“What is the matter?” he asked, stupefied. “Be calm; compose yourself. You know well enough that I love you. Come!”
“Enough!” she cried with a terrible look.
And escaping from the room, Emma closed the door so violently that the barometer fell from the wall and smashed on the floor.
Charles sank back into his arm-chair overwhelmed, trying to discover what could be wrong with her, fancying some nervous illness, weeping, and vaguely feeling something fatal and incomprehensible whirling round him.
When Rodolphe came to the garden that evening, he found his mistress waiting for him at the foot of the steps on the lowest stair. They threw their arms round one another, and all their rancour melted like snow beneath the warmth of that kiss.
They began to love one another again. Often, even in the middle of the day, Emma suddenly wrote to him, then from the window made a sign to Justin, who, taking his apron off, quickly ran to La Huchette. Rodolphe would come; she had sent for him to tell him that she was bored, that her husband was odious, her life frightful.
“But what can I do?” he cried one day impatiently.
“Ah! if you would—”
She was sitting on the floor between his knees, her hair loose, her look lost.
“Why, what?” said Rodolphe.
“We would go and live elsewhere—somewhere!”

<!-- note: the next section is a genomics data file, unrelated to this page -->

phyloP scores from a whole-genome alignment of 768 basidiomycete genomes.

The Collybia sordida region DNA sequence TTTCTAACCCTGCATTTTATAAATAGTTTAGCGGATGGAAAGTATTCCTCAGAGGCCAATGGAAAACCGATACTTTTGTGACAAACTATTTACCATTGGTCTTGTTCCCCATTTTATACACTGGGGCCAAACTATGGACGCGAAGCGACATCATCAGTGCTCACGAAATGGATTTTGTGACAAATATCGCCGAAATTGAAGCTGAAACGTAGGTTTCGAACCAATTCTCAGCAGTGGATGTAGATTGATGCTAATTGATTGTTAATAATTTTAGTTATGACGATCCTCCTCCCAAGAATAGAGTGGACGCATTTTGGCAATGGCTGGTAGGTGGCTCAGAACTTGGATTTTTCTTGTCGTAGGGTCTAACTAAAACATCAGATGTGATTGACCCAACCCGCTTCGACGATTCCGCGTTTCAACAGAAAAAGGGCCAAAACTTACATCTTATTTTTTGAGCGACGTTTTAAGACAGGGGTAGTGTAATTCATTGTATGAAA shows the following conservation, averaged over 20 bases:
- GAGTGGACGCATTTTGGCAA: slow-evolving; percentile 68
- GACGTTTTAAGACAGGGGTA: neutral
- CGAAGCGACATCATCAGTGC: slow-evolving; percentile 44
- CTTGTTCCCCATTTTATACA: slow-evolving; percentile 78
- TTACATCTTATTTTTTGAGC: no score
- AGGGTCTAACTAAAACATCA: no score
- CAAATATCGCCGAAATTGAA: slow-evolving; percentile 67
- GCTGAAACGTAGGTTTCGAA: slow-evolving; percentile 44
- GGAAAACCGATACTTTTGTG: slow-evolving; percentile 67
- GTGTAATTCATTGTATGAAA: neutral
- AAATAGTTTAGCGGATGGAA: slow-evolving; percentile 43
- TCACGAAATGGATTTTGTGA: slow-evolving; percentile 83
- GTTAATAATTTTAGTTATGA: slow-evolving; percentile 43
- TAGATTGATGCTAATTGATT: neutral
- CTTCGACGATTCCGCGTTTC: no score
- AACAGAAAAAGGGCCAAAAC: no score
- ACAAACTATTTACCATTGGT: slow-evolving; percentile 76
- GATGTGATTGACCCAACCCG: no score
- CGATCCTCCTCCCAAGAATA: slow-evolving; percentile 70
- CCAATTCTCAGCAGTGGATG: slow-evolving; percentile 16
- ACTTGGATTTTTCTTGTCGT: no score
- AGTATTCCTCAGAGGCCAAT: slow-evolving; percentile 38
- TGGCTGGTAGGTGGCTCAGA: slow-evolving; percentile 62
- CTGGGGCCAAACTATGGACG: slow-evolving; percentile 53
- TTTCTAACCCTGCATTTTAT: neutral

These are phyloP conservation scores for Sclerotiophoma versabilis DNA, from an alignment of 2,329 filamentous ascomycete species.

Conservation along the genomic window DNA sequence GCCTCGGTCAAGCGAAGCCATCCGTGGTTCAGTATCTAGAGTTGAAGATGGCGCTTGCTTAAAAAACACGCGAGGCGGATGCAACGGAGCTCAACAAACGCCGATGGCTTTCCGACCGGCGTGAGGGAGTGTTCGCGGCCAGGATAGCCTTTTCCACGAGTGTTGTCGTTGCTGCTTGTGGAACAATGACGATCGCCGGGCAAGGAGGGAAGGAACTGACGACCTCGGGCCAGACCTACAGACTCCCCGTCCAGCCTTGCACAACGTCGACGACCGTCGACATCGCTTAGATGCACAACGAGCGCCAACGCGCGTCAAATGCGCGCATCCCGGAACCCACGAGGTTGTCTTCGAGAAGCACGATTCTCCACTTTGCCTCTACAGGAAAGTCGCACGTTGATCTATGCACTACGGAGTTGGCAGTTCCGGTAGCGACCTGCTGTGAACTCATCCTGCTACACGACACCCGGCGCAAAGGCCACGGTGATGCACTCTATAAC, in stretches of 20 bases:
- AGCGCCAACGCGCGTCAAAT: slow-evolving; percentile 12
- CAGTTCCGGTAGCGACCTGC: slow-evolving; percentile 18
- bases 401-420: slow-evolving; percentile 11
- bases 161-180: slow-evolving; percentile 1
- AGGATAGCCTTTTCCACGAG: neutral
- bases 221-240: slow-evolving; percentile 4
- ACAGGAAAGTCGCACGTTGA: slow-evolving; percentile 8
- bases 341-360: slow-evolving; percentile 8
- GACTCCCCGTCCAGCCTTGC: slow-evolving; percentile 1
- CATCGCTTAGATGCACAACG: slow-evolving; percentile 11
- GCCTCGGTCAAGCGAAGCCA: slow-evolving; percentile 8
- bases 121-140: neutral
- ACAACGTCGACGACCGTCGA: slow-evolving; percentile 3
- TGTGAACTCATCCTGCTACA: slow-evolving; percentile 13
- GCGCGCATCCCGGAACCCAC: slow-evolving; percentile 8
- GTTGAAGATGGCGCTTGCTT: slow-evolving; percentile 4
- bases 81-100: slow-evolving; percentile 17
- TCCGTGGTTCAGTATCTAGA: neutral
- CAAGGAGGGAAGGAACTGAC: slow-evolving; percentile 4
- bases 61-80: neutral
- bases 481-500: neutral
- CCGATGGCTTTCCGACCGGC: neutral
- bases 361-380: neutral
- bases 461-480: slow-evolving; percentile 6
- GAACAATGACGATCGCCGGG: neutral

“You are really mad!” he said laughing. “How could that be possible?”
She returned to the subject; he pretended not to understand, and turned the conversation.
What he did not understand was all this worry about so simple an affair as love. She had a motive, a reason, and, as it were, a pendant to her affection.
Her tenderness, in fact, grew each day with her repulsion to her husband. The more she gave up herself to the one, the more she loathed the other. Never had Charles seemed to her so disagreeable, to have such stodgy fingers, such vulgar ways, to be so dull as when they found themselves together after her meeting with Rodolphe. Then, while playing the spouse and virtue, she was burning at the thought of that head whose black hair fell in a curl over the sunburnt brow, of that form at once so strong and elegant, of that man, in a word, who had such experience in his reasoning, such passion in his desires. It was for him that she filed her nails with the care of a chaser, and that there was never enough cold-cream for her skin, nor of patchouli for her handkerchiefs. She loaded herself with bracelets, rings, and necklaces. When he was coming she filled the two large blue glass vases with roses, and prepared her room and her person like a courtesan expecting a prince. The servant had to be constantly washing linen, and all day Felicite did not stir from the kitchen, where little Justin, who often kept her company, watched her at work.